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I'm trying to implement quadratic probing to resolve hash table collisions.  Usually I use a linked-list method, but I want to try out quadratic probing.

My basic "get" function uses a loop like:

for (unsigned n = 1; table_space[idx] != EMPTY; ++n) {
if (memcmp( table_space[idx].key, key, strlen(key)) == 0)
return table_space[idx].value;
idx += ( (n+1)*(n+1) ) - (n*n);
if (idx >= Capacity) idx %= Capacity;
}

I'm not sure if I'm implementing the quadratic function properly.  If the idx value exceeds the capacity of the table, I reset it to the beginning of the table with a modulo/assignment.  However, I've seen some implementations which use the hash value itself for the quadratic function, rather than the table index.  Is there any difference, and is the above implementation adequate?
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chsalvia
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2 Solutions

Data Warehouse Architect / DBACommented:

Hi chsalvia,

I'm assuming that idx is initialized prior to the for(;;) statement?

For my money, I like the linked-list approach for dealing with overflow.  It's easier to implement and means that a slightly less than optimal hash algorithm still works reasonably well.

What you're attempting requires a dead-on algorithm or quite a bit of extra space as an overflow record is moved to another location in the primary pages, often resulting in the misplacement of additional data.

Kent
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Author Commented:
>>I'm assuming that idx is initialized prior to the for(;;) statement?

Yes.

>>For my money, I like the linked-list approach for dealing with overflow.  It's easier to implement and means that a slightly less >>than optimal hash algorithm still works reasonably well.

I think so too.  It also lets you fill up the table without too much performance degradation.

I've been experimenting with ways to get fast hash table performance with minimal memory allocation and the option for variable length records.  In C++, hash tables usually allocate new objects on every insert, which involves a lot of sporadic memory allocation.  An object is allocated to the heap, then its constructor is called, and maybe the object allocates some storage for some internal variables as well.

With C, I was thinking I could get a pretty fast hash table which would allow variable length records, by doing something like this:  Making a table that is just an array of integers.  Each integer would store the offset of a record stored in a larger heap space.  The problem is that this requires two resize operations - one for the table, and one for the storage heap.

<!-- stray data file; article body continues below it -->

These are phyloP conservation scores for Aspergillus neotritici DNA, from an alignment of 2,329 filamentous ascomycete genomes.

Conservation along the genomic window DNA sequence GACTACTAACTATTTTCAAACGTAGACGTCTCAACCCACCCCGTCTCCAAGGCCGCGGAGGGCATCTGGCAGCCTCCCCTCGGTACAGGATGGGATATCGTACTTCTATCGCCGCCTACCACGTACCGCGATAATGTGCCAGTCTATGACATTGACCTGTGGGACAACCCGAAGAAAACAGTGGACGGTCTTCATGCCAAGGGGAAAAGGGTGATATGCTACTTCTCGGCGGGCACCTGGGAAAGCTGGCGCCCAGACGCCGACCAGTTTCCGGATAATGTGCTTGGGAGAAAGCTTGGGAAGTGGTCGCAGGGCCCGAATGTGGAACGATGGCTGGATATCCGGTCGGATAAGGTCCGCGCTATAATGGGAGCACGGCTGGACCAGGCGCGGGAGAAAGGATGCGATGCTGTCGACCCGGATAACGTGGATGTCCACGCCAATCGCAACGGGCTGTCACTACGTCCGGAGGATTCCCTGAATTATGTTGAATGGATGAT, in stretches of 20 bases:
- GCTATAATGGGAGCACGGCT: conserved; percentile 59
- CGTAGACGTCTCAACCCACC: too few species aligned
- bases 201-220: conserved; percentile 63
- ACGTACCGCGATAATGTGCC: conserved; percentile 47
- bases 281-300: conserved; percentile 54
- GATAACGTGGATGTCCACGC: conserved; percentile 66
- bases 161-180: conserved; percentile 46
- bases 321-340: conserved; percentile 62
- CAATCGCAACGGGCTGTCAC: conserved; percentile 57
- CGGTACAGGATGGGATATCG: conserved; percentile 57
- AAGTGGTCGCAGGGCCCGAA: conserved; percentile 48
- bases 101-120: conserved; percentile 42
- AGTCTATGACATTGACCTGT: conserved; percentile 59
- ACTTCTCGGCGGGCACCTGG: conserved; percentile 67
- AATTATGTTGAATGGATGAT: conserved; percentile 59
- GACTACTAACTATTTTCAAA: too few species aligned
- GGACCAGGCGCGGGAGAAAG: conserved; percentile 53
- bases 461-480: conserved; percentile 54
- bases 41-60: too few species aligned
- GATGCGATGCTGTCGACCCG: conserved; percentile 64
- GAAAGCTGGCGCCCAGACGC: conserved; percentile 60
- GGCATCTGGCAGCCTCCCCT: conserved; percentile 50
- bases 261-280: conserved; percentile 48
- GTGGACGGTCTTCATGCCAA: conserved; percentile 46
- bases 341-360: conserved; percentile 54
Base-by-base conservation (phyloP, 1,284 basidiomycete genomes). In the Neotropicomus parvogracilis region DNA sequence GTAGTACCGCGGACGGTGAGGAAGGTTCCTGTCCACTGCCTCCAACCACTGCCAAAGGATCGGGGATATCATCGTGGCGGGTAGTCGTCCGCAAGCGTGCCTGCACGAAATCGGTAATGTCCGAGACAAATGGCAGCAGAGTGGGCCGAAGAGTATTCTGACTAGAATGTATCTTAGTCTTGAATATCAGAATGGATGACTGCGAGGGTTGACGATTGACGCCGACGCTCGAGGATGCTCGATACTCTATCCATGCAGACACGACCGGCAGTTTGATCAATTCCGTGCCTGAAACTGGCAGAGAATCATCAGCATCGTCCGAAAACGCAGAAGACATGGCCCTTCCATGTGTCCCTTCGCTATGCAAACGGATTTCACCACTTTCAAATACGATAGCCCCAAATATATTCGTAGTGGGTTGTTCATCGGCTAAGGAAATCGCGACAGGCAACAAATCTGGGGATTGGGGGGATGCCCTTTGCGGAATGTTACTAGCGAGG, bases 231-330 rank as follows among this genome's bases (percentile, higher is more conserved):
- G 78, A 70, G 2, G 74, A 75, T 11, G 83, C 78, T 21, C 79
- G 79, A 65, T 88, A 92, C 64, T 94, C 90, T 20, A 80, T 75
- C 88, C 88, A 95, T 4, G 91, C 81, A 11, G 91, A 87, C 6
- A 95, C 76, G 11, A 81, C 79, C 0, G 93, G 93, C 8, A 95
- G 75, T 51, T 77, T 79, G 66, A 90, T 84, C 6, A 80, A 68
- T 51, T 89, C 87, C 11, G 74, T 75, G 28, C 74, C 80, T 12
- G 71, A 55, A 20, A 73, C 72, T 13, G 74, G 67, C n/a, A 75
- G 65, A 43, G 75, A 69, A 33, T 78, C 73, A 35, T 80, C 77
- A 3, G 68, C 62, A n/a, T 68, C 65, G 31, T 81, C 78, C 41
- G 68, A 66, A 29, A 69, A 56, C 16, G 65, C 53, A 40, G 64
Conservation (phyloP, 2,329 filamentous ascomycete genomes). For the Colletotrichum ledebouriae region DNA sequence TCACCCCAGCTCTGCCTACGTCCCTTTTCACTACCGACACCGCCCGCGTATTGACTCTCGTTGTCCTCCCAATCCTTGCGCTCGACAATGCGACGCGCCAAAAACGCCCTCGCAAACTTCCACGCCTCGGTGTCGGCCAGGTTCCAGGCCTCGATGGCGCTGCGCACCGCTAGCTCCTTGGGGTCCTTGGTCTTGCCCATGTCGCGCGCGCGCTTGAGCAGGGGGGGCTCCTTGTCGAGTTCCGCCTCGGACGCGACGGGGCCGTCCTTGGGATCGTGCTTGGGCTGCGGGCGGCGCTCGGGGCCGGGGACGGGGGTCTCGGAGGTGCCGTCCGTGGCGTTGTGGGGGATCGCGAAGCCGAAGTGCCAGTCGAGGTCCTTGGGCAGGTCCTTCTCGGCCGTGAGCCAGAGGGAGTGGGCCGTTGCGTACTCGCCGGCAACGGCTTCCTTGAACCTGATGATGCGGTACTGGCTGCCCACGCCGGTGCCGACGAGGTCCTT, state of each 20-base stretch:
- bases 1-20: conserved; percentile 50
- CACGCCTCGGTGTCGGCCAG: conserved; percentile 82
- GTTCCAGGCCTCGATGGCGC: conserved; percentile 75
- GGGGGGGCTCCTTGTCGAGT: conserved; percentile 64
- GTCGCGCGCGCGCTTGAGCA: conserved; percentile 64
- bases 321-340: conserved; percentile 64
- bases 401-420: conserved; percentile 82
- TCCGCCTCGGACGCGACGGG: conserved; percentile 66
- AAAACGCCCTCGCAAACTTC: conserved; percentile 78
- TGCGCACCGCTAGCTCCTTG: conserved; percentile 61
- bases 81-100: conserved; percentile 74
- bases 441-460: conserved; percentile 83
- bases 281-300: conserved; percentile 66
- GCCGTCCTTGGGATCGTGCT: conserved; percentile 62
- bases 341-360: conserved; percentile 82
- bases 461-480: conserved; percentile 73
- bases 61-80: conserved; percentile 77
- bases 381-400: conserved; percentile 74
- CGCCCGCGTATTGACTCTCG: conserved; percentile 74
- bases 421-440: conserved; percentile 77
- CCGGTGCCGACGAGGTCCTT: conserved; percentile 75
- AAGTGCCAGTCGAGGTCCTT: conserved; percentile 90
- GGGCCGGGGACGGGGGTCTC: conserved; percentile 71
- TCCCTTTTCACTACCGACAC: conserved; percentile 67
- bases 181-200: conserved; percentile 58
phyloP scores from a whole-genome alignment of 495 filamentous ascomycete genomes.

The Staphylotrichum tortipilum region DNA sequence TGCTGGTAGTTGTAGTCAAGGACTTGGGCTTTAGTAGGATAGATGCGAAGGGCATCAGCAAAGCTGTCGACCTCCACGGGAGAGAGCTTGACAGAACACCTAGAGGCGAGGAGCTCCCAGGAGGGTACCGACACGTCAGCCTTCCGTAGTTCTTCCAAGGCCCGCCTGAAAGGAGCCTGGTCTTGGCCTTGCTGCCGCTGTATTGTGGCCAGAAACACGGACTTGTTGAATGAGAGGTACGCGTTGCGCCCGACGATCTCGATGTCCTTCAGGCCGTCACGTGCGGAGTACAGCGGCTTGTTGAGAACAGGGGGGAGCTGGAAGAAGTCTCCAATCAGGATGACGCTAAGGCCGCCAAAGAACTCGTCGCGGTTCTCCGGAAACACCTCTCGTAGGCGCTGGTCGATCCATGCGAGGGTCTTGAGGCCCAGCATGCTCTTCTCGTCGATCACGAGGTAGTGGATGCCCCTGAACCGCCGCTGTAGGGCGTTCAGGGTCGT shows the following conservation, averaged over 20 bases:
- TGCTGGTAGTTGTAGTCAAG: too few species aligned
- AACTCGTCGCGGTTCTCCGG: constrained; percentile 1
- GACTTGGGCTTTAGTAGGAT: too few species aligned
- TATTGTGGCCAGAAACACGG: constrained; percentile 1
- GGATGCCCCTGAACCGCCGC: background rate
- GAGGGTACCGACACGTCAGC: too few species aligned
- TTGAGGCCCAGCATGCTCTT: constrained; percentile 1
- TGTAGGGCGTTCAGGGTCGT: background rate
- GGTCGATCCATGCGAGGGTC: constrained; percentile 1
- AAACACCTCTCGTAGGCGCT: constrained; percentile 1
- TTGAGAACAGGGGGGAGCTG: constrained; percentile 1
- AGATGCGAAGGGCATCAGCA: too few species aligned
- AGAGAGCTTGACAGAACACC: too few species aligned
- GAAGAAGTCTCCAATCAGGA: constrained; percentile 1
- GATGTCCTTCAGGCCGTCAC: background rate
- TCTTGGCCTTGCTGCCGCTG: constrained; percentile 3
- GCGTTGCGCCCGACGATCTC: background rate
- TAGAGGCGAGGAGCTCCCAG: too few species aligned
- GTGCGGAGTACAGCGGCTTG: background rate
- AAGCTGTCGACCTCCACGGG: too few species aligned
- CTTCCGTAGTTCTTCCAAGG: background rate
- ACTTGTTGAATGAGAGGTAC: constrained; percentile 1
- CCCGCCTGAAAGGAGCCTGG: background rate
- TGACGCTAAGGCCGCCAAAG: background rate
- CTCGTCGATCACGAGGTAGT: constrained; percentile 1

But I thought it would be a nice way to store variable length strings, or any kind of data, and be able to have a hash index to look it up quickly.  Plus, barring the resize, there would be no memory allocation on inserts - just a quick assignment to the proper index, and a memcpy for the storage heap.

I was looking into quadratic probing because if I used a linked-list, the hash table would need to be more than just a simple array of integers - it would need to be an array of integers and next pointers.
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Data Warehouse Architect / DBACommented:

>> if I used a linked-list, the hash table would need to be more than just a simple array of integers

All kinds of hybrid solutions are out there.

typedef struct
{
char Key[20];   // or whatever
int    Offset;     // Index into the list
} key_t;

typedef struct
{
char Key[10];
//  rest of data
} mystruct_t;

typedef struct
{
key_t   key[20];
page_t *overflow;
} page_t;

Use the definitions above to manage the keys, then keep the actual data as separate structs.  The hash table winds up being relatively small with very fast access to keys and/or data.

Kent
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Commented:
idx += ( (n+1)*(n+1) ) - (n*n);
That seems strange way to write
idx += 2*n + 1;
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Data Warehouse Architect / DBACommented:
Hi ozo,

Yeah, and

if (idx >= Capacity) idx %= Capacity

is probably better written as

idx %= Capacity;

But the logic seems to be the initial issue.
Kent
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Commented:
If the table is full, you will loop forever
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Author Commented:
>>idx += ( (n+1)*(n+1) ) - (n*n);
>>That seems strange way to write
>>idx += 2*n + 1;

Yes - that's a lot simpler.

>> If the table is full, you will loop forever

There is a resize function that is triggered when the number of records reaches a certain load factor.

>>Yeah, and
>>   if (idx >= Capacity) idx %= Capacity
>>is probably better written as
>>  idx %= Capacity;

Yeah - the if statement is redundant there.  I suppose the whole thing could be expressed in one line like:

idx = (idx + 2*n + 1) % Capacity;
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